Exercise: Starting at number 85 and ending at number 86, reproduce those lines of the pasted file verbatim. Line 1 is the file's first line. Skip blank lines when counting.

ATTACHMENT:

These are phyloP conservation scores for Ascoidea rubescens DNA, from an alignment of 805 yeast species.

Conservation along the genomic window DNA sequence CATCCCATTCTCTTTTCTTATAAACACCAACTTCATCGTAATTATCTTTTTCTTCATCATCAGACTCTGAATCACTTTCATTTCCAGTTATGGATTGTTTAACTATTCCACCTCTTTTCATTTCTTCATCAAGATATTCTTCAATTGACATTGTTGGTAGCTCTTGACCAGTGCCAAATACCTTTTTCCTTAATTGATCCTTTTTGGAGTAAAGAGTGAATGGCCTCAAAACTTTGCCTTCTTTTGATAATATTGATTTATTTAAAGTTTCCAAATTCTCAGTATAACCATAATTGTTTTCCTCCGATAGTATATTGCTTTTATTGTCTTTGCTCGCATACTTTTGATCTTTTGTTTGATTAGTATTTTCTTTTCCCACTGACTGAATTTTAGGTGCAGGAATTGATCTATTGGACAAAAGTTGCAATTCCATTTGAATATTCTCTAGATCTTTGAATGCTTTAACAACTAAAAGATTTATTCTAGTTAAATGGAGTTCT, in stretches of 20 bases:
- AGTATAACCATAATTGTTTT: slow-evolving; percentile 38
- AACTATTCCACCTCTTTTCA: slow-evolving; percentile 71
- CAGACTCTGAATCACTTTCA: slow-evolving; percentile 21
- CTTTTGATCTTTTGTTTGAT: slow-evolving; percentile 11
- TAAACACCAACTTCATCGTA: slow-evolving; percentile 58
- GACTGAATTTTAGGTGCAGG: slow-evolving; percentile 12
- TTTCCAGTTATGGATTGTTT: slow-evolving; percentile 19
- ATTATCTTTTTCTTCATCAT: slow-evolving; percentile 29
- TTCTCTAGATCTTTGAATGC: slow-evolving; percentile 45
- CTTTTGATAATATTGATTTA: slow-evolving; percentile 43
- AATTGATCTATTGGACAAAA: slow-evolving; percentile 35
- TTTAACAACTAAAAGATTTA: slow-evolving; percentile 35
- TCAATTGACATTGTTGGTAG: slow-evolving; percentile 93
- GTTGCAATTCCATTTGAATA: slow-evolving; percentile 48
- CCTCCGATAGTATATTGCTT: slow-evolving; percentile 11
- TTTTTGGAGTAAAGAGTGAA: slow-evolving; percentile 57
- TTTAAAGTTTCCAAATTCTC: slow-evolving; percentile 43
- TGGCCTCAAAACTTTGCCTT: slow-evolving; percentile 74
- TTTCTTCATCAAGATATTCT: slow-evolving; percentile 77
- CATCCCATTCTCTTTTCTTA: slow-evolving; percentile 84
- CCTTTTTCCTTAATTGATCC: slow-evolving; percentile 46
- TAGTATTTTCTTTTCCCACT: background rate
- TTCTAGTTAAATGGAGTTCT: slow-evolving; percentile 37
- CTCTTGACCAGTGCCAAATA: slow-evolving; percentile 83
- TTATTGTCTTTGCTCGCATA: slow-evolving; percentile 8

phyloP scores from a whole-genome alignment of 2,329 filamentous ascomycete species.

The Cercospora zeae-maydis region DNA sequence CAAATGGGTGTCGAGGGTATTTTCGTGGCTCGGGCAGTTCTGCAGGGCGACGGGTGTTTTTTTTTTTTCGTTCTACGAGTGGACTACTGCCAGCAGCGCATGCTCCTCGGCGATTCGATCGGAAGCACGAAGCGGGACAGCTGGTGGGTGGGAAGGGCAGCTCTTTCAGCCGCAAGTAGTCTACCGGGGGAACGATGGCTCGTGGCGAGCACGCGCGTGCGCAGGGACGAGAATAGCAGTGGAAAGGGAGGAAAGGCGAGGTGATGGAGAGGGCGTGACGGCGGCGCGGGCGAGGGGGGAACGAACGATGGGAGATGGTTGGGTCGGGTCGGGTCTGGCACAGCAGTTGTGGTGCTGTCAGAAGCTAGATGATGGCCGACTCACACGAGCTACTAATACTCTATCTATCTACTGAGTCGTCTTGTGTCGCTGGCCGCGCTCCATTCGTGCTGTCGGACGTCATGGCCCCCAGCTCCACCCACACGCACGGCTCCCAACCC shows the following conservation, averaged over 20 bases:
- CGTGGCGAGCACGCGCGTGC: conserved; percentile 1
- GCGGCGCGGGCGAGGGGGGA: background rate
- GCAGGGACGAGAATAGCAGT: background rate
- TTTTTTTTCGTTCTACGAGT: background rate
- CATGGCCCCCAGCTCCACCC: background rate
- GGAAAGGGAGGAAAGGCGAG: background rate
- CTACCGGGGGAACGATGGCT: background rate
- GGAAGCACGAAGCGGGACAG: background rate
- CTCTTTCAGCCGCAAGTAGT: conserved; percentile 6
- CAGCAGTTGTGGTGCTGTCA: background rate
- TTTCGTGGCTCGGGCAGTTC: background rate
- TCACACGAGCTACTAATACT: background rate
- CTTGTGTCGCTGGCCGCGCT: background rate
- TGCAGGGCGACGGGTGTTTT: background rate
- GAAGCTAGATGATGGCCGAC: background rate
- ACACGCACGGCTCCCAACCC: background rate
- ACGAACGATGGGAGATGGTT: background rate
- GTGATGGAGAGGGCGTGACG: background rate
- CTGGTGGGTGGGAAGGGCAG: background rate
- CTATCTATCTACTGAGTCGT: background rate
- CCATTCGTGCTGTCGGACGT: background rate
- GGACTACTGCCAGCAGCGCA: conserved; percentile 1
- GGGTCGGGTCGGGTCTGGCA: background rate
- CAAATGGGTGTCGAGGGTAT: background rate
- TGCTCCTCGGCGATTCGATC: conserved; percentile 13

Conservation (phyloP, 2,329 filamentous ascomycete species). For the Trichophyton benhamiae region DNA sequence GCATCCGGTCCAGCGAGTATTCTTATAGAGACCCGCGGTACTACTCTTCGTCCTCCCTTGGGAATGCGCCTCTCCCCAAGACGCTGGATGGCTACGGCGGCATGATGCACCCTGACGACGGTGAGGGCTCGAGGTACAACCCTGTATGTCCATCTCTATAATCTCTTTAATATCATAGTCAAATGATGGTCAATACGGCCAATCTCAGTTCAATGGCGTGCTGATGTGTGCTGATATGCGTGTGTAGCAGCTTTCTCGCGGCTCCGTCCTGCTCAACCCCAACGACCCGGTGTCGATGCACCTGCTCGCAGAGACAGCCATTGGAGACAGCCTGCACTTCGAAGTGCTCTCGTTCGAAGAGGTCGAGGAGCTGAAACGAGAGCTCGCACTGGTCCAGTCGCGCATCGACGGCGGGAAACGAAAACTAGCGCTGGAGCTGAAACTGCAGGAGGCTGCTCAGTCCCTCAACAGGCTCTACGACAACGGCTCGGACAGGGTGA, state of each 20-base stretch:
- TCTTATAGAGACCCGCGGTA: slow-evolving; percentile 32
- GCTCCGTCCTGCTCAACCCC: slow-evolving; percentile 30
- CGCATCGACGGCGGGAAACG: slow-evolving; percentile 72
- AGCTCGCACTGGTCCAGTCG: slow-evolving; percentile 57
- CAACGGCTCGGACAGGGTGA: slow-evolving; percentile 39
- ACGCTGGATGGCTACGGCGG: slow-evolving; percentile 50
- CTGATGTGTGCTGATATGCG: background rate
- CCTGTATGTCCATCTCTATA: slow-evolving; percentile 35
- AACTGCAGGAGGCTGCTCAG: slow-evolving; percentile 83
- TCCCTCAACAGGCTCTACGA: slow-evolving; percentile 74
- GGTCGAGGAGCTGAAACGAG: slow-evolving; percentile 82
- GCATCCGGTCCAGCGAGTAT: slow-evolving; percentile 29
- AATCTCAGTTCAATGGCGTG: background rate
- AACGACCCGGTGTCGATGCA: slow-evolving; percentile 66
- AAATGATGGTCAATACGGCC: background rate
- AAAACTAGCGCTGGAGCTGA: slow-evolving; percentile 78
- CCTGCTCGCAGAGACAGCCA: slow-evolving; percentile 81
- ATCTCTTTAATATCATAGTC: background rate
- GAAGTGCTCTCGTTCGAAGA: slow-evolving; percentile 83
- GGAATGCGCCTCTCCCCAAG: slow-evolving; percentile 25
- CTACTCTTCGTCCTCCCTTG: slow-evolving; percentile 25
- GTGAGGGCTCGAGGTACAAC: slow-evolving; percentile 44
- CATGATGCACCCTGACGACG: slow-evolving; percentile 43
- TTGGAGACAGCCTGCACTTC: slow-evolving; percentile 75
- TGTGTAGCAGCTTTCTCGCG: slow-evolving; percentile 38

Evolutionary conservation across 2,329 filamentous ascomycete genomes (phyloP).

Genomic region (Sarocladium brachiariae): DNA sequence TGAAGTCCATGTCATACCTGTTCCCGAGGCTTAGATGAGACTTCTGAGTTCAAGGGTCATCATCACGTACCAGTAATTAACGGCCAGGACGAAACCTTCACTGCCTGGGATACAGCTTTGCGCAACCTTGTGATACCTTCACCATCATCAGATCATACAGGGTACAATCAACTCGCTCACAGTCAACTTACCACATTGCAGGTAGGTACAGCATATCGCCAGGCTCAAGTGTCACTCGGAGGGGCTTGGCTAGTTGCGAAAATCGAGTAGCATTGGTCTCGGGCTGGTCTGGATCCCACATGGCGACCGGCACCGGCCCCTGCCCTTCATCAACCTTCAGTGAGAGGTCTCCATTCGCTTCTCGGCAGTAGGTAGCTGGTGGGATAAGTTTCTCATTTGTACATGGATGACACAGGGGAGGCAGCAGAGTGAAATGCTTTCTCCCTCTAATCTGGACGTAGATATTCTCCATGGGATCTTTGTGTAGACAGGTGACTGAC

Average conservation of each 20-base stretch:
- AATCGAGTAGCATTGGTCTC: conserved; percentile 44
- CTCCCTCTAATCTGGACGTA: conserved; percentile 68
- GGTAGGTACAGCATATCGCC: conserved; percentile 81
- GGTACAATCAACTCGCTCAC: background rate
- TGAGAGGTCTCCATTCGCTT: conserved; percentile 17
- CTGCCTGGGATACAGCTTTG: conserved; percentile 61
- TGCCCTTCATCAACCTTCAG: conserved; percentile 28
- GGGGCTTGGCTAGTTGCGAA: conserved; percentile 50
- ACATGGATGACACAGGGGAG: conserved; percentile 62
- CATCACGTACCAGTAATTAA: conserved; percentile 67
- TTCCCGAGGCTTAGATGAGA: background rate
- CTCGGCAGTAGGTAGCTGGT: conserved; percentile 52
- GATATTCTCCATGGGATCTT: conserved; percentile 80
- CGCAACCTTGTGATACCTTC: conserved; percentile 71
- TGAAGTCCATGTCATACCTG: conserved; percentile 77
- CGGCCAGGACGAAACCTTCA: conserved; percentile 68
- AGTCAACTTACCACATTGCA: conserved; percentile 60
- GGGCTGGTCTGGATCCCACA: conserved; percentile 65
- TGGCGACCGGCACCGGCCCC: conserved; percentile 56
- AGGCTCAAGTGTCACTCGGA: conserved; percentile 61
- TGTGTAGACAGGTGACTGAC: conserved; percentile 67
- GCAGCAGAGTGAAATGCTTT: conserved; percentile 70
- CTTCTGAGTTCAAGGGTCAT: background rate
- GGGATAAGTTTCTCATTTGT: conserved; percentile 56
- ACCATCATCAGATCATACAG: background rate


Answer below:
- CTCCCTCTAATCTGGACGTA: conserved; percentile 68
- GGTAGGTACAGCATATCGCC: conserved; percentile 81